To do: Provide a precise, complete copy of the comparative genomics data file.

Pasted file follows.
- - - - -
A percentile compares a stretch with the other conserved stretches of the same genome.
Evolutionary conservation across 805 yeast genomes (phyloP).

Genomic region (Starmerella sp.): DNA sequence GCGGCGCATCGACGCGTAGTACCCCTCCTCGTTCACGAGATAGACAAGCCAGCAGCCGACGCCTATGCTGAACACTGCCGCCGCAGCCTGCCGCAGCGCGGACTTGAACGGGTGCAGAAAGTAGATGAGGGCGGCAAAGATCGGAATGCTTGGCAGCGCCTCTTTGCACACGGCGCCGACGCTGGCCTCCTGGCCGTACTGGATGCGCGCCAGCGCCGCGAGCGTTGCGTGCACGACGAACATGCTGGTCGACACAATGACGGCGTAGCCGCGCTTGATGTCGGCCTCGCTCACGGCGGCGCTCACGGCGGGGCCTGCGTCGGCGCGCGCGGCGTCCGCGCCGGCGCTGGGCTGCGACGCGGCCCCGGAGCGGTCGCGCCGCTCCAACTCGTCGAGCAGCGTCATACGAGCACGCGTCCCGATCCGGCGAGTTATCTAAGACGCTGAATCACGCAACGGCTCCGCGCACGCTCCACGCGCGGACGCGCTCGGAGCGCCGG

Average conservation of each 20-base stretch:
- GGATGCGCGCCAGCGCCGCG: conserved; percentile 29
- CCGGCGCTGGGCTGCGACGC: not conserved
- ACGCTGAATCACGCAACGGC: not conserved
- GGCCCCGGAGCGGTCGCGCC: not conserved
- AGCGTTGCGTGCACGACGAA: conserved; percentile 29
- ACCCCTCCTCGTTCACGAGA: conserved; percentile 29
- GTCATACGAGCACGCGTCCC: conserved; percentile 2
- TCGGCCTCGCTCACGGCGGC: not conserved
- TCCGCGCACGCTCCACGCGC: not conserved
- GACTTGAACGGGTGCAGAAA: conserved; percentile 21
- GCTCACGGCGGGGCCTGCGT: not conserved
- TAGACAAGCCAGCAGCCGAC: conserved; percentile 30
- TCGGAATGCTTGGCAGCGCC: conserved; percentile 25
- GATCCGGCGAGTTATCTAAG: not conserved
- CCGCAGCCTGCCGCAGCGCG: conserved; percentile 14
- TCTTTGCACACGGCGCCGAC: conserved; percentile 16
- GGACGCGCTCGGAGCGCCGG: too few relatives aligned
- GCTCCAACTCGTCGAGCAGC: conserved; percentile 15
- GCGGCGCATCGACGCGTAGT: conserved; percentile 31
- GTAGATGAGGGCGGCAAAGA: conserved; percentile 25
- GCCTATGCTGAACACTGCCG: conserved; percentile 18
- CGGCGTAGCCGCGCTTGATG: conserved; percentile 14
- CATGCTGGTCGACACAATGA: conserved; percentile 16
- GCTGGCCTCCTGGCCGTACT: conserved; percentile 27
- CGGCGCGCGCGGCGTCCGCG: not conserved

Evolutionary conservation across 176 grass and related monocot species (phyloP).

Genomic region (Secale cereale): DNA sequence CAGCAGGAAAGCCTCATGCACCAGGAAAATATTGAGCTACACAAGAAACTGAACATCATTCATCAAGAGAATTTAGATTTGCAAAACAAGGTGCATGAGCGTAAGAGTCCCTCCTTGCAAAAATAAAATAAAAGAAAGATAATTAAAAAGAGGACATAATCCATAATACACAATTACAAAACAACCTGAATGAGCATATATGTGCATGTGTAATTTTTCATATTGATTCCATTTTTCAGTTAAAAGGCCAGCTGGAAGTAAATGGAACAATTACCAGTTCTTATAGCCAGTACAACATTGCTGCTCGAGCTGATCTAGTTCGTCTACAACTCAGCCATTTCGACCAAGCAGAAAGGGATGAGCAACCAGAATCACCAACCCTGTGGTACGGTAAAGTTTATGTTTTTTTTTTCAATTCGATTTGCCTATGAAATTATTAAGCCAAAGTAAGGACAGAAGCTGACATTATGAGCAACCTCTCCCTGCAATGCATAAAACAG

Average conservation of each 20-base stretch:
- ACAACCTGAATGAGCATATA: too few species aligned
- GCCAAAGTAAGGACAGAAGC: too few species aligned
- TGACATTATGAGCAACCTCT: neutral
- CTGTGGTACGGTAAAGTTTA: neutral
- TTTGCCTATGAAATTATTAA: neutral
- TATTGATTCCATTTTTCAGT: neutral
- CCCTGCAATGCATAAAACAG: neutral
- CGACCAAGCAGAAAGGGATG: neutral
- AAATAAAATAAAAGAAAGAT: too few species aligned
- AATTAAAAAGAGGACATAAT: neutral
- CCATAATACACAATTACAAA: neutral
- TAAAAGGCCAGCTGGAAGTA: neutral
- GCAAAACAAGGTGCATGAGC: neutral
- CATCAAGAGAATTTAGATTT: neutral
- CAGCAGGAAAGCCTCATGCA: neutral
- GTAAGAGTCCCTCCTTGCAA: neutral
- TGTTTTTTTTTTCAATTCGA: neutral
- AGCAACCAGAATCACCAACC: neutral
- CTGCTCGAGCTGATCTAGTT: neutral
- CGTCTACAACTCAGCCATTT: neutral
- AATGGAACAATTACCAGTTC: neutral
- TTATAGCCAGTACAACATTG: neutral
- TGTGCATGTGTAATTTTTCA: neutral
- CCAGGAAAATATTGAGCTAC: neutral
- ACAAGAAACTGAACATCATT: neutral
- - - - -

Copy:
A percentile compares a stretch with the other conserved stretches of the same genome.
Evolutionary conservation across 805 yeast genomes (phyloP).

Genomic region (Starmerella sp.): DNA sequence GCGGCGCATCGACGCGTAGTACCCCTCCTCGTTCACGAGATAGACAAGCCAGCAGCCGACGCCTATGCTGAACACTGCCGCCGCAGCCTGCCGCAGCGCGGACTTGAACGGGTGCAGAAAGTAGATGAGGGCGGCAAAGATCGGAATGCTTGGCAGCGCCTCTTTGCACACGGCGCCGACGCTGGCCTCCTGGCCGTACTGGATGCGCGCCAGCGCCGCGAGCGTTGCGTGCACGACGAACATGCTGGTCGACACAATGACGGCGTAGCCGCGCTTGATGTCGGCCTCGCTCACGGCGGCGCTCACGGCGGGGCCTGCGTCGGCGCGCGCGGCGTCCGCGCCGGCGCTGGGCTGCGACGCGGCCCCGGAGCGGTCGCGCCGCTCCAACTCGTCGAGCAGCGTCATACGAGCACGCGTCCCGATCCGGCGAGTTATCTAAGACGCTGAATCACGCAACGGCTCCGCGCACGCTCCACGCGCGGACGCGCTCGGAGCGCCGG

Average conservation of each 20-base stretch:
- GGATGCGCGCCAGCGCCGCG: conserved; percentile 29
- CCGGCGCTGGGCTGCGACGC: not conserved
- ACGCTGAATCACGCAACGGC: not conserved
- GGCCCCGGAGCGGTCGCGCC: not conserved
- AGCGTTGCGTGCACGACGAA: conserved; percentile 29
- ACCCCTCCTCGTTCACGAGA: conserved; percentile 29
- GTCATACGAGCACGCGTCCC: conserved; percentile 2
- TCGGCCTCGCTCACGGCGGC: not conserved
- TCCGCGCACGCTCCACGCGC: not conserved
- GACTTGAACGGGTGCAGAAA: conserved; percentile 21
- GCTCACGGCGGGGCCTGCGT: not conserved
- TAGACAAGCCAGCAGCCGAC: conserved; percentile 30
- TCGGAATGCTTGGCAGCGCC: conserved; percentile 25
- GATCCGGCGAGTTATCTAAG: not conserved
- CCGCAGCCTGCCGCAGCGCG: conserved; percentile 14
- TCTTTGCACACGGCGCCGAC: conserved; percentile 16
- GGACGCGCTCGGAGCGCCGG: too few relatives aligned
- GCTCCAACTCGTCGAGCAGC: conserved; percentile 15
- GCGGCGCATCGACGCGTAGT: conserved; percentile 31
- GTAGATGAGGGCGGCAAAGA: conserved; percentile 25
- GCCTATGCTGAACACTGCCG: conserved; percentile 18
- CGGCGTAGCCGCGCTTGATG: conserved; percentile 14
- CATGCTGGTCGACACAATGA: conserved; percentile 16
- GCTGGCCTCCTGGCCGTACT: conserved; percentile 27
- CGGCGCGCGCGGCGTCCGCG: not conserved

Evolutionary conservation across 176 grass and related monocot species (phyloP).

Genomic region (Secale cereale): DNA sequence CAGCAGGAAAGCCTCATGCACCAGGAAAATATTGAGCTACACAAGAAACTGAACATCATTCATCAAGAGAATTTAGATTTGCAAAACAAGGTGCATGAGCGTAAGAGTCCCTCCTTGCAAAAATAAAATAAAAGAAAGATAATTAAAAAGAGGACATAATCCATAATACACAATTACAAAACAACCTGAATGAGCATATATGTGCATGTGTAATTTTTCATATTGATTCCATTTTTCAGTTAAAAGGCCAGCTGGAAGTAAATGGAACAATTACCAGTTCTTATAGCCAGTACAACATTGCTGCTCGAGCTGATCTAGTTCGTCTACAACTCAGCCATTTCGACCAAGCAGAAAGGGATGAGCAACCAGAATCACCAACCCTGTGGTACGGTAAAGTTTATGTTTTTTTTTTCAATTCGATTTGCCTATGAAATTATTAAGCCAAAGTAAGGACAGAAGCTGACATTATGAGCAACCTCTCCCTGCAATGCATAAAACAG

Average conservation of each 20-base stretch:
- ACAACCTGAATGAGCATATA: too few species aligned
- GCCAAAGTAAGGACAGAAGC: too few species aligned
- TGACATTATGAGCAACCTCT: neutral
- CTGTGGTACGGTAAAGTTTA: neutral
- TTTGCCTATGAAATTATTAA: neutral
- TATTGATTCCATTTTTCAGT: neutral
- CCCTGCAATGCATAAAACAG: neutral
- CGACCAAGCAGAAAGGGATG: neutral
- AAATAAAATAAAAGAAAGAT: too few species aligned
- AATTAAAAAGAGGACATAAT: neutral
- CCATAATACACAATTACAAA: neutral
- TAAAAGGCCAGCTGGAAGTA: neutral
- GCAAAACAAGGTGCATGAGC: neutral
- CATCAAGAGAATTTAGATTT: neutral
- CAGCAGGAAAGCCTCATGCA: neutral
- GTAAGAGTCCCTCCTTGCAA: neutral
- TGTTTTTTTTTTCAATTCGA: neutral
- AGCAACCAGAATCACCAACC: neutral
- CTGCTCGAGCTGATCTAGTT: neutral
- CGTCTACAACTCAGCCATTT: neutral
- AATGGAACAATTACCAGTTC: neutral
- TTATAGCCAGTACAACATTG: neutral
- TGTGCATGTGTAATTTTTCA: neutral
- CCAGGAAAATATTGAGCTAC: neutral
- ACAAGAAACTGAACATCATT: neutral